This post was prepared by Brian E. O’Neill, Esq. of Eckert Seamans.

The Delaware Court of Chancery denied a motion to dismiss two claims in a derivative action, finding pre-suit demand futility was established because the allegations of knowing violation of a federal regulation by the defendant directors sufficiently alleged bad faith conduct. In Kandell v. Niv, C.A. No. 11812-VCG (Del. Ch. Sept. 29, 2017), plaintiff, a stockholder of FXCM, Inc., brought a derivative claim against the directors of FXCM for their alleged mismanagement of the corporation and a drastic decline in its valuation.  More specifically, the plaintiff alleged that the directors embraced a business model premised on pervasive violation of a federal regulation of the Commodity Futures Trading Commission (“CFTC”).

Background: FXCM is an online foreign currency exchange platform that affords its retail and institutional customers the opportunity to engage in often highly leveraged speculative and hedging transactions.  FXCM touted to potential customers that they would not be held accountable for any losses in excess of the amounts invested.  This promise directly violated a regulation of the CFTC, which prohibited an entity under CFTC jurisdiction from guaranteeing customers immunity from losses in excess of their cash investment.

FXCM experienced substantial losses as a result of the foreign currency exchange “Flash Crash” of early 2015. FXCM’s losses led to its need to accept a loan with onerous terms in order to survive as a going concern.

The plaintiff filed a derivative action in Chancery asserting that the defendant FXCM directors breached their fiduciary duties, committed waste with respect to corporate assets, and unjustly enriched themselves. The plaintiff did not make a pre-suit demand upon the board of directors, and asserted that such demand would be futile.  The defendants moved to dismiss the complaint on the grounds that demand should not be excused under the Rales test.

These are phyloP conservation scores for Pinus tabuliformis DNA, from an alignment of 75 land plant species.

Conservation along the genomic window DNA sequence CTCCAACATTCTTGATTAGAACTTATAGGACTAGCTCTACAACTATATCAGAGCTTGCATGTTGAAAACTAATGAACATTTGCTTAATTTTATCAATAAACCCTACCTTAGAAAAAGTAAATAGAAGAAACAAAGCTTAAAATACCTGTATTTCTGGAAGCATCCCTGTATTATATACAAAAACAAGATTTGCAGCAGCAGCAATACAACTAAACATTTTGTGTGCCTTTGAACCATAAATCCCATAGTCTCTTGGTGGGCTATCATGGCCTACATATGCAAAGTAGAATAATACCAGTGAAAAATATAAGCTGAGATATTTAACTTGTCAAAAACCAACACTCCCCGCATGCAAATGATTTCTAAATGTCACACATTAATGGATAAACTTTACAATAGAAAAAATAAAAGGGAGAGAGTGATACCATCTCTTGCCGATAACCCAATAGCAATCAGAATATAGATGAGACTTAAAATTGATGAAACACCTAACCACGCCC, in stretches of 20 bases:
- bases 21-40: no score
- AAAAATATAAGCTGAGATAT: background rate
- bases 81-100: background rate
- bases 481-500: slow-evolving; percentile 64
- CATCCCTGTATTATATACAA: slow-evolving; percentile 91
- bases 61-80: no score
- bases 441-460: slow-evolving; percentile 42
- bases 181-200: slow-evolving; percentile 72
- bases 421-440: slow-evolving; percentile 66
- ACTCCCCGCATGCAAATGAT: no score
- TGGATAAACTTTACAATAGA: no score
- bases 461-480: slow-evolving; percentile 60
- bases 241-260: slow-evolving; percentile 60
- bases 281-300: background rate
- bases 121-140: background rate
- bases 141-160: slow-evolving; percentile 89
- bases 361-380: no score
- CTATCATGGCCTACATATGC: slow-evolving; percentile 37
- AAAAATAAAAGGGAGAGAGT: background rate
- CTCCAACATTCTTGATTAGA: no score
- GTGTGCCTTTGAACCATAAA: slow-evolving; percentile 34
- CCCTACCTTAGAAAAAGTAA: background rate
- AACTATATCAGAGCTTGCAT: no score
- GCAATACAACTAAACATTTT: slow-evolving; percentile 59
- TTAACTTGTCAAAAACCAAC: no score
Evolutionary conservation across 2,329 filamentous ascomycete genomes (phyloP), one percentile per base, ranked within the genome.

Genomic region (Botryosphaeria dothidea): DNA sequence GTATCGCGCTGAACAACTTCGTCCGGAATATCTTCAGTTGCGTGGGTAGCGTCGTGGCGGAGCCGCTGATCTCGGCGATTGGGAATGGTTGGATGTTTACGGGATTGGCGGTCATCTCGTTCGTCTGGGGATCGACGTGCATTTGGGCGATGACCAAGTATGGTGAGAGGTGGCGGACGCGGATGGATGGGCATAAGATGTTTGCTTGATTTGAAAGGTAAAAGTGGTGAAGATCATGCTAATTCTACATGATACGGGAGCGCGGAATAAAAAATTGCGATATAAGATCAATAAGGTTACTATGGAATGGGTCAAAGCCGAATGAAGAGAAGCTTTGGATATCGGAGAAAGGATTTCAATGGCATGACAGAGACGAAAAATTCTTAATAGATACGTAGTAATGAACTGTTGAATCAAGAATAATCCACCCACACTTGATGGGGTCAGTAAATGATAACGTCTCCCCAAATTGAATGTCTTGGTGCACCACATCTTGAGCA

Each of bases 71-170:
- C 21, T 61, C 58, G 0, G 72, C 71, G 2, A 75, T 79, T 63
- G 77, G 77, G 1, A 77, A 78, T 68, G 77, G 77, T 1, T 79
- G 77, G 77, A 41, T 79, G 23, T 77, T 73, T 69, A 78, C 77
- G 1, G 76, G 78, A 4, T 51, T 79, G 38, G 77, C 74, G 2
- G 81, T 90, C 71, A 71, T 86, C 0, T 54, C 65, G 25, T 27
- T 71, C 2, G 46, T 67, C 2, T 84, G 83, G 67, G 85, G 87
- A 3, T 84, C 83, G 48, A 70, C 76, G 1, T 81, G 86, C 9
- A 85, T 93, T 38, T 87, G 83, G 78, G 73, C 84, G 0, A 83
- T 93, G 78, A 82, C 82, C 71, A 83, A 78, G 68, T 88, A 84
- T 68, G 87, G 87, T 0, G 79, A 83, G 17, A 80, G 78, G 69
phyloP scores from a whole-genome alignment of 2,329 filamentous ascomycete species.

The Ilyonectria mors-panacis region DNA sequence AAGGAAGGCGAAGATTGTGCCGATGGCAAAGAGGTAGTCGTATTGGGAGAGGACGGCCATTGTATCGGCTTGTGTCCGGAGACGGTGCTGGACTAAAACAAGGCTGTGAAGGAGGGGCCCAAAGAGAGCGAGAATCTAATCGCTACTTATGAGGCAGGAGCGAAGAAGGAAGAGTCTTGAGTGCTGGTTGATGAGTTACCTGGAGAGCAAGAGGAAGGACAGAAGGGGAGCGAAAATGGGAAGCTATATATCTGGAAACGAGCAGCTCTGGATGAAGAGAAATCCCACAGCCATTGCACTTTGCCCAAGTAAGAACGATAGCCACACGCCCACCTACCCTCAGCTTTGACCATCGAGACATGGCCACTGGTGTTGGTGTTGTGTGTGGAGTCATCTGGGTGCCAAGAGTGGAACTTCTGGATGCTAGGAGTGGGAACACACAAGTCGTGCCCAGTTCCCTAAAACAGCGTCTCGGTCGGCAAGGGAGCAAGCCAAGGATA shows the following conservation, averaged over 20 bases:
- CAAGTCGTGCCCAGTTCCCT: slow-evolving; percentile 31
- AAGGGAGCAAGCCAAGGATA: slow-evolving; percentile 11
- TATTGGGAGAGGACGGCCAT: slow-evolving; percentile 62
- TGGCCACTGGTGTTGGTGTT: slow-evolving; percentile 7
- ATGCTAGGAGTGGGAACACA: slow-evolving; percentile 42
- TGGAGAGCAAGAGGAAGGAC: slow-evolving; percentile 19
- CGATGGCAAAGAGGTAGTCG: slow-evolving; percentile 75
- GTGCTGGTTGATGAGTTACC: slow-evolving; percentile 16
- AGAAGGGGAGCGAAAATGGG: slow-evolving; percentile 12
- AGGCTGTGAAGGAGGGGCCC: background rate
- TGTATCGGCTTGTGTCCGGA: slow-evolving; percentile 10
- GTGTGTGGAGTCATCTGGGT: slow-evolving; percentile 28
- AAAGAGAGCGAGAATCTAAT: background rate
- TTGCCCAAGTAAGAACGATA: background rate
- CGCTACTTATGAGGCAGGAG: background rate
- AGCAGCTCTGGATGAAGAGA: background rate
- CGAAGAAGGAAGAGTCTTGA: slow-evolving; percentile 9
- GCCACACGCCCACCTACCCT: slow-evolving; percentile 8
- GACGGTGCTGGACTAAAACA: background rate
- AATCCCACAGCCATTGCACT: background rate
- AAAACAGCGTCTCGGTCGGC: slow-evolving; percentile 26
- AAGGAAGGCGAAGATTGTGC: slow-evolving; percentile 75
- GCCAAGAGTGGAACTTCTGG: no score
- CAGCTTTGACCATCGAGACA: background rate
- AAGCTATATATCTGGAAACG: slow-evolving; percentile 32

Analysis: The Court noted that the Rales test applied to the challenged transactions at issue.  Under the familiar Rales test, a plaintiff must allege particularized facts to establish a reasonable doubt that the board could have exercised its independent and disinterested business judgment if the plaintiff had made a demand.

The plaintiff argued that demand would have been futile because the board pursued a business model in direct contravention of a federal regulation. The plaintiff did not assert that the directors were interested in or lacked independence with respect to the acts in violation of the CFTC regulation, but instead asserted that the directors “face[d] a substantial likelihood of liability because they violated the duty of loyalty by allowing or causing the Company to become a lawbreaker.”

The Court noted that “[w]here directors intentionally cause their corporation to violate positive law, they act in bad faith; this state does not ‘charter lawbreakers.’” The Court went on to hold that the allegations sufficiently demonstrated the threat of personal liability for the directors, and therefore rendered them incapable of disinterestedly evaluating a litigation demand.  Accordingly, the Court ruled that pre-suit demand was excused with respect to the claims premised on violation of the CFTC regulation.

Take away: Recognizing the unusual facts before the Court, Vice Chancellor Glasscock noted that “I pause to emphasize that this case presents a highly unusual set of facts: a Delaware corporation with a business model allegedly reliant on a clear violation of a federal regulation; a situation of which I can reasonably infer the Board was aware.”